There are no moral victories when a team loses to the worst club in the National Hockey League. The Capitals fired 41 shots on goal during even strength play in a 2-1 loss to the Buffalo Sabres Saturday night at Verizon Center, but couldn’t beat Buffalo goalie Jhonas Enroth more than once.
These are the games good teams win. They find a way to complete the job. The Capitals lost a board battle in the second period to an undersized Tyler Ennis, who pulled the puck out of a scrum and generated an offensive chance that led to Matt Moulson’s third goal of the year and a 1-0 Sabres advantage.
“I think we did a little bit of a better job getting pucks towards the net, that’s when you start to get bounces…I got a fortunate bounce [on his goal], [but] we’ve got to keep getting pucks to the net. [Jonas Enroth] played, obviously, great tonight and I think we fed off that.” –Buffalo forward Matt Moulson
Matt Niskanen netted his first goal as a Washington Capital, scoring on the power play 5:54 into the second period. The Capitals second ranked man advantage unit (25.4%) came through on their only opportunity against a Buffalo, a team that has been shorthanded 79 times this season, the fifth highest in the entire league. With all the pressure and zone time Washington produced, getting their power play on the ice for more than one man advantage opportunity is necessary. Although the Capitals have a dominant power play, it’s been on the ice just 59 times this season, third lowest in the NHL.
“I think it’ll give him some confidence. He’s played very well. He’s arguably as good a defenseman as we’ve had all year in terms of his consistent play. He’s really a sneaky, tough player. Great stick and great sense around our net. Just a real good, poised player. I think that’s good for him to score a goal.” –Barry Trotz on Matt Niskanen
The decisive goal of the contest came as a result of another battle lost by Washington. Jason Chimera failed to establish body position in front of the puck, leading to a 2-1 Sabres lead. Chimera easily lost an attempt at gaining possession against Torrey Mitchell, the eventual goal scorer. Mitchell then snuck behind John Carlson and batted home a rebound following an initial save by Braden Holtby.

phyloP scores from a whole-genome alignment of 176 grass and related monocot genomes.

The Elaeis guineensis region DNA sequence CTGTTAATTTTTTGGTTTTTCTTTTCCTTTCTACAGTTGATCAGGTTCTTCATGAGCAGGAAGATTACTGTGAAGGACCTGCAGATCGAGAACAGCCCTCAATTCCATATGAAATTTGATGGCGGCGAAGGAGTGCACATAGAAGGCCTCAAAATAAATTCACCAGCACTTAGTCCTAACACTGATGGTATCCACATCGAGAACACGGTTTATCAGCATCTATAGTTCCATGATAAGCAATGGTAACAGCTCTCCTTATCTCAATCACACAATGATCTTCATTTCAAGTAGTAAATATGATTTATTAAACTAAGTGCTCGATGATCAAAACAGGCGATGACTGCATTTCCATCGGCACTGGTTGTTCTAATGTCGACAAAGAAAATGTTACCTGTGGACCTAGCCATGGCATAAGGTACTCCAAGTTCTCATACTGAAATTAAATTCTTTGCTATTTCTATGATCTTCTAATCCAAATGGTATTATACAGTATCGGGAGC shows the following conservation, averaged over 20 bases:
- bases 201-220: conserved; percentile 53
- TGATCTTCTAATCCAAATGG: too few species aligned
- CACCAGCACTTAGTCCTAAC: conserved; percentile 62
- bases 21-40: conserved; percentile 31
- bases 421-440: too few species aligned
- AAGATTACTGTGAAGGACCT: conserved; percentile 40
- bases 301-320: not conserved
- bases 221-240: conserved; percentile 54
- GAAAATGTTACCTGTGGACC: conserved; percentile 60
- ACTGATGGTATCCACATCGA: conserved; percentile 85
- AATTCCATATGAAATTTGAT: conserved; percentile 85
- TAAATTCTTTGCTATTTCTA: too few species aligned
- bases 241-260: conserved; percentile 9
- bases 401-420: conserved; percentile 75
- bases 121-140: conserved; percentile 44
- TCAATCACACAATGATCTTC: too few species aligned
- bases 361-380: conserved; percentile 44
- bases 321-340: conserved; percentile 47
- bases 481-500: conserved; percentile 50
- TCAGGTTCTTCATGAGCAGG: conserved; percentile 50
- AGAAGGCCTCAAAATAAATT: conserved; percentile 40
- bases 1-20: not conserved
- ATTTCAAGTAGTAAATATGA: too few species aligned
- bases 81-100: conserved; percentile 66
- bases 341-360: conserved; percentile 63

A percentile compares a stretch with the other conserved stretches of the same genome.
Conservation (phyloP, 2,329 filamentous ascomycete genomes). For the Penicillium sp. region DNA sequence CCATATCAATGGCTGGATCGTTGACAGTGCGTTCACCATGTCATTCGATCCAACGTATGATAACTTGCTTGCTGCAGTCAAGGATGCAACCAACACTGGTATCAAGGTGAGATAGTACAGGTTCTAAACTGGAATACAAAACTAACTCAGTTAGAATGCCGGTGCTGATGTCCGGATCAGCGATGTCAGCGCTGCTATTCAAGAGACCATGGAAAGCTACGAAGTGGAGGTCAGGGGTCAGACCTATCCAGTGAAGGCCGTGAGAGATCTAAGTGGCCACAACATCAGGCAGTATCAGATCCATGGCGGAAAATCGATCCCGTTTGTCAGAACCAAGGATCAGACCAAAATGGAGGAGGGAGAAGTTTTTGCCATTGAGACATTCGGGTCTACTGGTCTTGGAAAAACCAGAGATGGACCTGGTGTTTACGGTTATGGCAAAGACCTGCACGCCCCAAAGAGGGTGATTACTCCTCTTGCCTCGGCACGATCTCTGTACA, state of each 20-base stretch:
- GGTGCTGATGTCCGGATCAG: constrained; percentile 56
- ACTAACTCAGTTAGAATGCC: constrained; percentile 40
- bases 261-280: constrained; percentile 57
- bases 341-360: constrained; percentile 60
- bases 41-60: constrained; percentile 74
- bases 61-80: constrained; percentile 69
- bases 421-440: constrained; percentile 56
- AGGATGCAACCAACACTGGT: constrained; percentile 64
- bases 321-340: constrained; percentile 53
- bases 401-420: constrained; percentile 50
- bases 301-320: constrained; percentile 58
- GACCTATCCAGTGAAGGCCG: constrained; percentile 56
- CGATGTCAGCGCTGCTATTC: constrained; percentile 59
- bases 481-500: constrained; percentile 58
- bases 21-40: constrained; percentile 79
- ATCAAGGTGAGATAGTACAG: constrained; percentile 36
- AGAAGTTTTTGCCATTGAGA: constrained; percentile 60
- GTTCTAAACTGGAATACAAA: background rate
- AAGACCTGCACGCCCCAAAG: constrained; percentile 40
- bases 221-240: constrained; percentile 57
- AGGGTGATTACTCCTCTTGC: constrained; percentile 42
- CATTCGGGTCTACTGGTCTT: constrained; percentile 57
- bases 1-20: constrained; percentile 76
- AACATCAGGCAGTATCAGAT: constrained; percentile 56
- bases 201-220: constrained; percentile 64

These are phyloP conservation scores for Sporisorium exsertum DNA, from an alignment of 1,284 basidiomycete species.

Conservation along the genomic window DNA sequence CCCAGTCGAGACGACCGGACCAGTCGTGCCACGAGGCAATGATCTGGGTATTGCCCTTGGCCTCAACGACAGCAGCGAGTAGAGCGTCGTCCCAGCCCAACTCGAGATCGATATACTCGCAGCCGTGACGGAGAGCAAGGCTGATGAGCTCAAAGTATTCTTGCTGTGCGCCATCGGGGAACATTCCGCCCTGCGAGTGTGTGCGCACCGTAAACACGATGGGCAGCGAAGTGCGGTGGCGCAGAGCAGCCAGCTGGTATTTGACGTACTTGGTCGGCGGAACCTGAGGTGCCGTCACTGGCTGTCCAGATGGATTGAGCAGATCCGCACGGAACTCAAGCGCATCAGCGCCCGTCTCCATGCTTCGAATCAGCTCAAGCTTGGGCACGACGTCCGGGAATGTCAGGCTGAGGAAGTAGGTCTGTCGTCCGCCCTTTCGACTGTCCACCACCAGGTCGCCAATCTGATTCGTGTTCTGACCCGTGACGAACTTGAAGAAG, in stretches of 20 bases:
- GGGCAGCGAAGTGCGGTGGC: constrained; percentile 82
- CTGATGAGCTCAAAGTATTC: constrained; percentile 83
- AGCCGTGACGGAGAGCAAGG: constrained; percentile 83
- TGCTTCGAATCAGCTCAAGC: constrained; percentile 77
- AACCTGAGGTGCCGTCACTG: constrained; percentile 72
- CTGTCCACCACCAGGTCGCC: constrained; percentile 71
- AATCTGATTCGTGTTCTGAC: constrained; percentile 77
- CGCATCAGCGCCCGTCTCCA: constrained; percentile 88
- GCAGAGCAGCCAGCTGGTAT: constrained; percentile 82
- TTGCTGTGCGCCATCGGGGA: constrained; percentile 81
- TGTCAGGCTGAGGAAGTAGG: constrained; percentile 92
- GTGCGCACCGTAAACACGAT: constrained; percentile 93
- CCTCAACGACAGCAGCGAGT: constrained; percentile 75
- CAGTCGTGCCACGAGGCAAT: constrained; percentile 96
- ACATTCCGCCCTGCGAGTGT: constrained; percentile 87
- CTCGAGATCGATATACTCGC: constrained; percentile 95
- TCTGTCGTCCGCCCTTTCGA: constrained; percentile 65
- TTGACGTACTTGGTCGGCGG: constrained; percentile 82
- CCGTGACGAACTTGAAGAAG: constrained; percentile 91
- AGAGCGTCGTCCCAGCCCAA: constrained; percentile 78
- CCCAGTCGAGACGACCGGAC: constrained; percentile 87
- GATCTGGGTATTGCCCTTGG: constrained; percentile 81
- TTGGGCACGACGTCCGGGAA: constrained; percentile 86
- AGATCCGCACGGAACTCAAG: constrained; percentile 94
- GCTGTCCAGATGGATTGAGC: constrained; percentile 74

Washington continued to provide offensive pressure against the Sabres’ defense, but the final result was negligible. The Capitals earned at least 11 shots on goal in each period, including a 20-10 shot on goal advantage in the second frame.
“It was a weird game, I think. We led most of the game, I thought. We had the most chances, too. It’s too bad thing that we didn’t score on our chances. Maybe we need to get more traffic in front of the net. I thought we played alright, but it’s tough to say that when we lose.”-Nicklas Backstrom
Braden Holtby (7-5-2) played another strong game in goal for the Capitals, totaling 24 saves on 26 shots. The 25-year-old net minder improved his goals against average to 12th in the league at 2.25 and his save percentage improved to .915, now 23rd in the NHL. Over his last six games, Holtby has a goals against average of 1.67 and save percentage of .942. He hasn’t allowed more than two goals over his past six games after allowing four goals in consecutive games against Calgary and Tampa Bay in early November.
The fourth line trio of Evgeny Kuznetsov, Michael Latta and Eric Fehr was significantly ineffective. Fehr tallied the only shot on goal for Washington’s fourth line. Although they weren’t dominant by any means, no player on the fourth line finished with a corsi-for percentage below 50%.
Mike Green Injured
Washington lost Mike Green to injury in the third period, leaving the game due to an upper body injury. The Capitals don’t play till Wednesday and the team is calling Green’s ailment a day-to-day situation.
“I don’t think it’s too serious,” Trotz said, “but I have not talked to my trainers yet.” The Capitals have maintained a particularly healthy blue line this season beyond injuries to John Erskine and Jack Hillen. Steve Oleksy is a primary call up option for Washington, having NHL experience.